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Damian Radcliffe, University of Oregon
Damian Radcliffe, University of Oregon
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Three weeks after Donald Trump won a historic victory to become the 45th president of the United States, the media postmortems continue.
In particular, the role played by the media and technology industries is coming under heavy scrutiny in the press, with Facebook’s role in the rise of fake news currently enjoying considerable coverage. This represents a shift from earlier in the campaign, when the volume of media airtime given to Trump was often held culpable for “The Apprentice” star’s political ascendancy.
In truth, a Trump presidency is – in part – a reflection of the status and evolution of the media and tech industries in 2016. Here are 10 ways that they combined to help Trump capture the White House in a manner not previously possible. Without them, Trump might not have stood a chance.
1) Fake news looks a lot like real news. This is not a new issue, but it’s a hot topic, given the social media-led explosion of the genre. As BuzzFeed found, fake news can spread more quickly than real reporting.
President Obama has weighed in on the problem, as have investigative reporters. And The New York Times found that fake news can “go viral” very quickly, even if it’s started by an unassuming source with a small online following – who subsequently debunks their own false story.
2) Algorithms show us more of what we like, not what we need to know. Amazon, Netflix and Spotify demonstrate how powerful personalization and recommendation engines can be. But these tools also remove serendipity, reducing exposure to anything outside of our comfort zone.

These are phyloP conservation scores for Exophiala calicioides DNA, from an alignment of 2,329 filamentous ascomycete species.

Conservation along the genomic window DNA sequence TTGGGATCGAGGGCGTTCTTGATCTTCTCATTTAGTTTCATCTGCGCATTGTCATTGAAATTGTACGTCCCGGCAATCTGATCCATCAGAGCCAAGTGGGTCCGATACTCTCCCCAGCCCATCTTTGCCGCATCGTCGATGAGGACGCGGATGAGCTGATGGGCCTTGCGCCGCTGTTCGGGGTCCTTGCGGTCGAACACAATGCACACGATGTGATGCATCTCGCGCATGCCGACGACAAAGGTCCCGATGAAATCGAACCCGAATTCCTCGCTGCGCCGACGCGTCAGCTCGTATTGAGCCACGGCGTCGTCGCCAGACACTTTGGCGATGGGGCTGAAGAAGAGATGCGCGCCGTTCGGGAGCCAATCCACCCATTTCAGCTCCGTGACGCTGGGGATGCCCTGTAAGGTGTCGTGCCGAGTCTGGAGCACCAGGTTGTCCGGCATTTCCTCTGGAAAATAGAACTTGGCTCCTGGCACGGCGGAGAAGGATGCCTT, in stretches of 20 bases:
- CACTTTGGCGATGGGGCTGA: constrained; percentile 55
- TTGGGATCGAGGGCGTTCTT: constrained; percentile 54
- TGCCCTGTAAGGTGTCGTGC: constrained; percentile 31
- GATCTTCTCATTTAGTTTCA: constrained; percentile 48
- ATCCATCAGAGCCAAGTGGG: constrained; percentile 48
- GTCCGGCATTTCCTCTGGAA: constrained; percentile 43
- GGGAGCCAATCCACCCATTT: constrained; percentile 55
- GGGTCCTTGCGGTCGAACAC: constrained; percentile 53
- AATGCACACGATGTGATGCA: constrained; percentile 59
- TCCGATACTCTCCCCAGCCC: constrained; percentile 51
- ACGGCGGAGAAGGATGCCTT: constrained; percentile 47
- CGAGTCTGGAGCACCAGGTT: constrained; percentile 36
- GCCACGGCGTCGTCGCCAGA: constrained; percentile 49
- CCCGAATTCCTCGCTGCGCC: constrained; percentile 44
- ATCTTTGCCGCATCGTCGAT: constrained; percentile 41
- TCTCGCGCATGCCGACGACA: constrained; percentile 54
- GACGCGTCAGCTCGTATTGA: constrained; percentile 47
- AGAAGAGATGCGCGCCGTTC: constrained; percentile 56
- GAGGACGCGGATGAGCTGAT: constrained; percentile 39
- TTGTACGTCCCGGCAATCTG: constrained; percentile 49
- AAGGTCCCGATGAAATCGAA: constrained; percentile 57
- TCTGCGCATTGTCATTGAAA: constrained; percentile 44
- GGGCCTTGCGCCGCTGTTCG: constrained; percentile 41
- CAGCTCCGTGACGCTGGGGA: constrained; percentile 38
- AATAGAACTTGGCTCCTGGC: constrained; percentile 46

Websites like AllSides, and the Wall Street Journal’s Red vs Blue feed experiment – which let users “See Liberal Facebook and Conservative Facebook, Side by Side” – show how narrow our reading can become, how different the “other side” looks, and how hard it can be to expose ourselves to differing viewpoints, even if we want to.
3) Tech doesn’t automatically discern fact from fiction. Facebook doesn’t have an editor, and Mark Zuckerberg frequently says that Facebook is not a media company. It’s true that Facebook content comes from users and partners, but Facebook is nonetheless a major media distributor.
More than half of Americans get news from social media; Facebook is the 800-pound gorilla. “The two-thirds of Facebook users who get news there,” Pew notes, “amount to 44 percent of the general population.” But its automatic algorithms can amplify falsehoods, as happened when a false story about Megyn Kelly trended on Facebook this summer.
4) The rise of robots. It’s not just publications and stories that can be fake. Twitter bots can look the same as real Twitter users, spreading falsehoods and rumors and amplifying messages (just as humans do). Repeat a lie often enough and – evidence suggests – it becomes accepted as fact. This is just as true online as it is on the campaign trail.
My mother always warned me not to believe everything I read in the papers. We need to instill the same message in our children (and adults) about social media.
5) Tech has helped pull money away from sources of real reporting. Google, Facebook, Craigslist and others have created new advertising markets, diverting traditional ad revenues from newspapers in the process.
Meanwhile, programmatic advertising, which uses computer algorithms to buy – and place – online ads, is changing the advertising dynamic yet again. This can mean companies unintentionally buy ads on sites – such as those from the alt-right – which don’t sit with their brand or values; and that they would not typically choose to support.
1) Fewer ad dollars means fewer journalistic boots on the ground. Data from the American Society of News Editors show that in 2015 the total workforce for U.S. daily newspapers was 32,900, down from a peak of 56,400 in 2001. That’s 23,500 jobs lost in 14 years.